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Teenage Childbearing and Its Life Cycle Consequences: Exploiting a Natural Experiment

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  • V. Joseph Hotz
  • Seth G. Sanders
  • Susan Williams McElroy

Abstract

In this paper, we exploit a 'natural experiment' associated with human reproduction to identify the effect of teen childbearing on subsequent educational attainment, family structure, labor market outcomes and financial self-sufficiency. In particular, we exploit the fact that a substantial fraction of women who become pregnant experience a miscarriage (spontaneous abortion) and thus do not have a birth. If miscarriages were purely random and if miscarriages were the only way, other than by live births, that a pregnancy ended, then women, who had a miscarriage as a teen, would constitute an ideal control group with which to contrast teenage mothers. Exploiting this natural experiment, we devise an Instrumental Variables (IV) estimators for the consequences of teen mothers not delaying their childbearing, using data from the National Longitudinal Survey of Youth, 1979 (NLSY79). Our major finding is that many of the negative consequences of not delaying childbearing until adulthood are much smaller than has been estimated in previous studies. While we do find adverse consequences of teenage childbearing immediately following a teen mother's first birth, these negative consequences appear short- lived. By the time a teen mother reachers her late twenties, she appears to have only slightly more children, is only slightly more likely to be single mother, and has no lower levels of educational attainment than if she had delayed her childbearing to adulthood. In fact, by this age teen mothers appear to be better off in some aspects of their lives. Teenage childbearing appears to raise levels of labor supply, accumulated work experience and labor market earnings and appears to reduce the chances of living in poverty and participating in the associated social welfare programs. These estimated effects imply that the cost of teenage childbearing to U.S. taxpayers is negligible. In particular, our estimates imply that the widely held view that teenage childbearing imposes a substantial cost on government is an artifact of the failure to appropriately account for pre- existing socioeconomic differences between teen mothers and other women when estimating the causal effects of early childbearing. While teen mothers are very likely to live in poverty and experience other forms of adversity, our results imply that little of this would be changed just by getting teen mothers to delay their childbearing into adulthood.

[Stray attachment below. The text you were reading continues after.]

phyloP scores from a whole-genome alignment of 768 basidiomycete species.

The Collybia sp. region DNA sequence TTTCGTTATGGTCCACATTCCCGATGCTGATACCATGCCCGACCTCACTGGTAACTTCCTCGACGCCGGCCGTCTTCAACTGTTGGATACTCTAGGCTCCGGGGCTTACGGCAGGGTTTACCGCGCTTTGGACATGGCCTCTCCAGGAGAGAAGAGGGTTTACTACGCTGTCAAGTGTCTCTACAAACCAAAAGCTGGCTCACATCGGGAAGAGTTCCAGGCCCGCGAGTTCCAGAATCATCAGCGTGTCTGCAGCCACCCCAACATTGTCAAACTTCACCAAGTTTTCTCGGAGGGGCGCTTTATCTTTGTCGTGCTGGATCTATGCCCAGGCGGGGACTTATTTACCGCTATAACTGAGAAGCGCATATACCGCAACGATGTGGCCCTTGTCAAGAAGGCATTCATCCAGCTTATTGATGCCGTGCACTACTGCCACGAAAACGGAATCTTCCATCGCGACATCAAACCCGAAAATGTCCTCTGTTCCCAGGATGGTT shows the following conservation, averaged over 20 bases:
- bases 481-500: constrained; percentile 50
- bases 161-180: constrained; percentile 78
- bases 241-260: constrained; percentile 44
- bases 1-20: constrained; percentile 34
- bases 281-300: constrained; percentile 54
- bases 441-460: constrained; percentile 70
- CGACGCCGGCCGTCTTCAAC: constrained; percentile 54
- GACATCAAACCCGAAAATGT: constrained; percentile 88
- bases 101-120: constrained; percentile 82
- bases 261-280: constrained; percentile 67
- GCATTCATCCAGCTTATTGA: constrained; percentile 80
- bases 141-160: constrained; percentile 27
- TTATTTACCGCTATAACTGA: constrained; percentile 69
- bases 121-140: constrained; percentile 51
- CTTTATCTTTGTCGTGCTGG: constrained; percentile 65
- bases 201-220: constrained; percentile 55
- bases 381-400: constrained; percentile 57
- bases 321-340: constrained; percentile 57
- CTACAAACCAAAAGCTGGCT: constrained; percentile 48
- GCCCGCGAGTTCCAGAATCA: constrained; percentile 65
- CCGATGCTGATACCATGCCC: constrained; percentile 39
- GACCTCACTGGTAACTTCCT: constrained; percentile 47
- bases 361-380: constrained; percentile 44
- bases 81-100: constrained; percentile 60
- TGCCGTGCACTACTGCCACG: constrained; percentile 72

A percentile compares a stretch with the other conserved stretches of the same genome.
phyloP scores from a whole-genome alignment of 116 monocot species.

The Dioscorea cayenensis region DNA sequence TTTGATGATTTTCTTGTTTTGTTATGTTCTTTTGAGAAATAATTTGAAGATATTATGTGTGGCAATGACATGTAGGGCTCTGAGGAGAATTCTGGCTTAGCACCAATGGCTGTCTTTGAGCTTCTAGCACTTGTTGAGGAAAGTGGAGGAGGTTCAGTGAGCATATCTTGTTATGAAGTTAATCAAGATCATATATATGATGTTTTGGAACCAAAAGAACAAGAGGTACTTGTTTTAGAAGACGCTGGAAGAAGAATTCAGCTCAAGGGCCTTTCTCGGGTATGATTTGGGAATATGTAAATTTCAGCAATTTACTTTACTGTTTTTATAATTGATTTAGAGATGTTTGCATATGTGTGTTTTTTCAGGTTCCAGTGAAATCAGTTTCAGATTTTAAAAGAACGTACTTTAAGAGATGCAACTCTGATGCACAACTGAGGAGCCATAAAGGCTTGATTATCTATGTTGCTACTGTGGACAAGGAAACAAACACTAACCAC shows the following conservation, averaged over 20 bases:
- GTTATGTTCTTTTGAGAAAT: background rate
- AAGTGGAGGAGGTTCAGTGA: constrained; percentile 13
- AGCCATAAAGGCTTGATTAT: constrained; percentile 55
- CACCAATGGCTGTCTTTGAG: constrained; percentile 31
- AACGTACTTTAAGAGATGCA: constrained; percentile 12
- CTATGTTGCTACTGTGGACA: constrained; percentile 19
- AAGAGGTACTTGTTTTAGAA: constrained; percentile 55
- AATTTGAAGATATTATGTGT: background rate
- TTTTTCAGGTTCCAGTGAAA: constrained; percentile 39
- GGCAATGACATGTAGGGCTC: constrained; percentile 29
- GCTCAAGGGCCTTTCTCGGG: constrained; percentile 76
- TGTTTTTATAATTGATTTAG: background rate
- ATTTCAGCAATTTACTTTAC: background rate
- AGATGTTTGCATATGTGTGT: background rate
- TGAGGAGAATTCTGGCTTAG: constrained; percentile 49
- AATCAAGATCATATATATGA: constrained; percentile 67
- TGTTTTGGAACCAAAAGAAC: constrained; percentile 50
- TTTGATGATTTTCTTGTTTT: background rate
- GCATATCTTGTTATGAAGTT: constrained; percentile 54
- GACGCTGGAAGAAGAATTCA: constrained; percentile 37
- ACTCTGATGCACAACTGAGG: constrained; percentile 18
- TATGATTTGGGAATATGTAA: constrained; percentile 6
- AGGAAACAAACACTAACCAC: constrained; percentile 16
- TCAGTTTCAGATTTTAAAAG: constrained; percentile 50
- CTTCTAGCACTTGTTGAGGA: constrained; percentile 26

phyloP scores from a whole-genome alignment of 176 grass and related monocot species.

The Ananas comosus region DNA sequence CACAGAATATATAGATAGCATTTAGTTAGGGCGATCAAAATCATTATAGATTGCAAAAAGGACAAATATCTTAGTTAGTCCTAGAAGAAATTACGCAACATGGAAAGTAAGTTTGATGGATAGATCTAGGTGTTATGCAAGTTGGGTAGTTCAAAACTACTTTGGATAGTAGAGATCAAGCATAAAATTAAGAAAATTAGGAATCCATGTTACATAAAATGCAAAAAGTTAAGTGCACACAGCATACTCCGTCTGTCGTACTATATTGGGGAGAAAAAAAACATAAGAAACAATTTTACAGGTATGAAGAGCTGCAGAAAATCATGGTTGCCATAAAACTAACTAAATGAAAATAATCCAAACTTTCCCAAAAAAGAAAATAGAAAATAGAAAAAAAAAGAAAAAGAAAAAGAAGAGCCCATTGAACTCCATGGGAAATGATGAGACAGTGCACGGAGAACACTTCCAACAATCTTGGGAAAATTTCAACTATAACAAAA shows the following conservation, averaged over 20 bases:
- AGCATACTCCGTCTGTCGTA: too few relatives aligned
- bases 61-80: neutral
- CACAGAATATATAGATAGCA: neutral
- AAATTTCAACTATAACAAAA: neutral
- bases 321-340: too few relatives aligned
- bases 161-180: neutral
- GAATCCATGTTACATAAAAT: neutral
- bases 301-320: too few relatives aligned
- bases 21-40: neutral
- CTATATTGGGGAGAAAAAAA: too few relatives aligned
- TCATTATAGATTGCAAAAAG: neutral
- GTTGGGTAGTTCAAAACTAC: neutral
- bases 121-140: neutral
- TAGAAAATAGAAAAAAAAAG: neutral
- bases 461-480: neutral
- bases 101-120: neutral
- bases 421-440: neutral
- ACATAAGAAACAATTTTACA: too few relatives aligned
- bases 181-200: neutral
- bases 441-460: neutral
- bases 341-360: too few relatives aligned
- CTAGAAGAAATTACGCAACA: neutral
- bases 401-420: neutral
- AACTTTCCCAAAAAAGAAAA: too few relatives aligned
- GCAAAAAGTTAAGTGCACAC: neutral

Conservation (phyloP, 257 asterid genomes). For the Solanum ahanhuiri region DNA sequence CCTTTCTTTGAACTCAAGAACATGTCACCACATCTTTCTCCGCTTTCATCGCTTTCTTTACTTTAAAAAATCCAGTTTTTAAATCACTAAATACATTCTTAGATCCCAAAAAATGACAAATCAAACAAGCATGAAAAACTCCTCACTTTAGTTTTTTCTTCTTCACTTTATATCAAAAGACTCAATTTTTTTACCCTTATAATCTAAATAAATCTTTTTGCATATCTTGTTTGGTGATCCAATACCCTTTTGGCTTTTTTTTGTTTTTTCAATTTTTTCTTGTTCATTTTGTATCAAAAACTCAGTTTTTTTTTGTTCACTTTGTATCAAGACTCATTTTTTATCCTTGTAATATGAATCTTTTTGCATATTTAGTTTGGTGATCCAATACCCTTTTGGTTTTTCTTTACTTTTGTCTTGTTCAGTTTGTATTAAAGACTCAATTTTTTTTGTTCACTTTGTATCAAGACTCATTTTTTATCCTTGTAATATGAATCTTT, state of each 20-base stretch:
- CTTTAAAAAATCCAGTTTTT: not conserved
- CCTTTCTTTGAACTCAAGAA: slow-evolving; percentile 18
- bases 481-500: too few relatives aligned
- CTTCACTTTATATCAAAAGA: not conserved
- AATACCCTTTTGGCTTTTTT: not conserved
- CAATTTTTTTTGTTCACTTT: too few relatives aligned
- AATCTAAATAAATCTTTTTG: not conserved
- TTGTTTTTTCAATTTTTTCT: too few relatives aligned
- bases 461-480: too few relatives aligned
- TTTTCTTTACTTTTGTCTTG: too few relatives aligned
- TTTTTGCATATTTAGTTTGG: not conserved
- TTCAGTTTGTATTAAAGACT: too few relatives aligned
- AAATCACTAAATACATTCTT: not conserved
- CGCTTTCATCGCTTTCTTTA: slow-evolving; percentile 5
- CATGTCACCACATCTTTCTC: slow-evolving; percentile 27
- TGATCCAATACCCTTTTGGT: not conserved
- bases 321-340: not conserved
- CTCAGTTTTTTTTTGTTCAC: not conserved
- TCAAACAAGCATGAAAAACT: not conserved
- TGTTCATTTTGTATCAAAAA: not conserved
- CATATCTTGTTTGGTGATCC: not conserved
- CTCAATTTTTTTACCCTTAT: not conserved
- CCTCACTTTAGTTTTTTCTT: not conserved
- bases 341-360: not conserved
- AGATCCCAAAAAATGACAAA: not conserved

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Bibliographic Info

Paper provided by National Bureau of Economic Research, Inc in its series NBER Working Papers with number 7397.

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Date of creation: Oct 1999
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Publication status: published as McElroy, S. and S. Sanders. “Teenage Childbearing and Its Life Cycle Consequences: Exploiting a Very Natural Experiment." Journal of Human Resources 40, 3 (Summer 2005): 683-715.
Handle: RePEc:nbr:nberwo:7397

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  1. Joshua D. Angrist & Guido W. Imbens, 1991. "Sources of Identifying Information in Evaluation Models," NBER Technical Working Papers 0117, National Bureau of Economic Research, Inc.
  2. Ribar, D.C., 1992. "Teenage Fertility and Early Adult Labor Force Participation," Papers 4-92-1, Pennsylvania State - Department of Economics.
  3. Rosenzweig, Mark R & Wolpin, Kenneth I, 1995. "Sisters, Siblings, and Mothers: The Effect of Teen-Age Childbearing on Birth Outcomes in a Dynamic Family Context," Econometrica, Econometric Society, vol. 63(2), pages 303-26, March.
  4. Josefine Card, 1981. "Long-term consequences for children of teenage parents," Demography, Springer, vol. 18(2), pages 137-156, May.
  5. Geronimus, Arline T & Korenman, Sanders, 1992. "The Socioeconomic Consequences of Teen Childbearing Reconsidered," The Quarterly Journal of Economics, MIT Press, vol. 107(4), pages 1187-214, November.
  6. Cameron, Stephen V & Heckman, James J, 1993. "The Nonequivalence of High School Equivalents," Journal of Labor Economics, University of Chicago Press, vol. 11(1), pages 1-47, January.
  7. Bronars, Stephen G & Grogger, Jeff, 1994. "The Economic Consequences of Unwed Motherhood: Using Twin Births as a Natural Experiment," American Economic Review, American Economic Association, vol. 84(5), pages 1141-56, December.
  8. Juhn, Chinhui & Murphy, Kevin M & Pierce, Brooks, 1993. "Wage Inequality and the Rise in Returns to Skill," Journal of Political Economy, University of Chicago Press, vol. 101(3), pages 410-42, June.
  9. James J. Heckman, 1991. "Randomization and Social Policy Evaluation," NBER Technical Working Papers 0107, National Bureau of Economic Research, Inc.
  10. Hotz, V Joseph & Mullin, Charles H & Sanders, Seth G, 1997. "Bounding Causal Effects Using Data from a Contaminated Natural Experiment: Analysing the Effects of Teenage Childbearing," Review of Economic Studies, Wiley Blackwell, vol. 64(4), pages 575-603, October.
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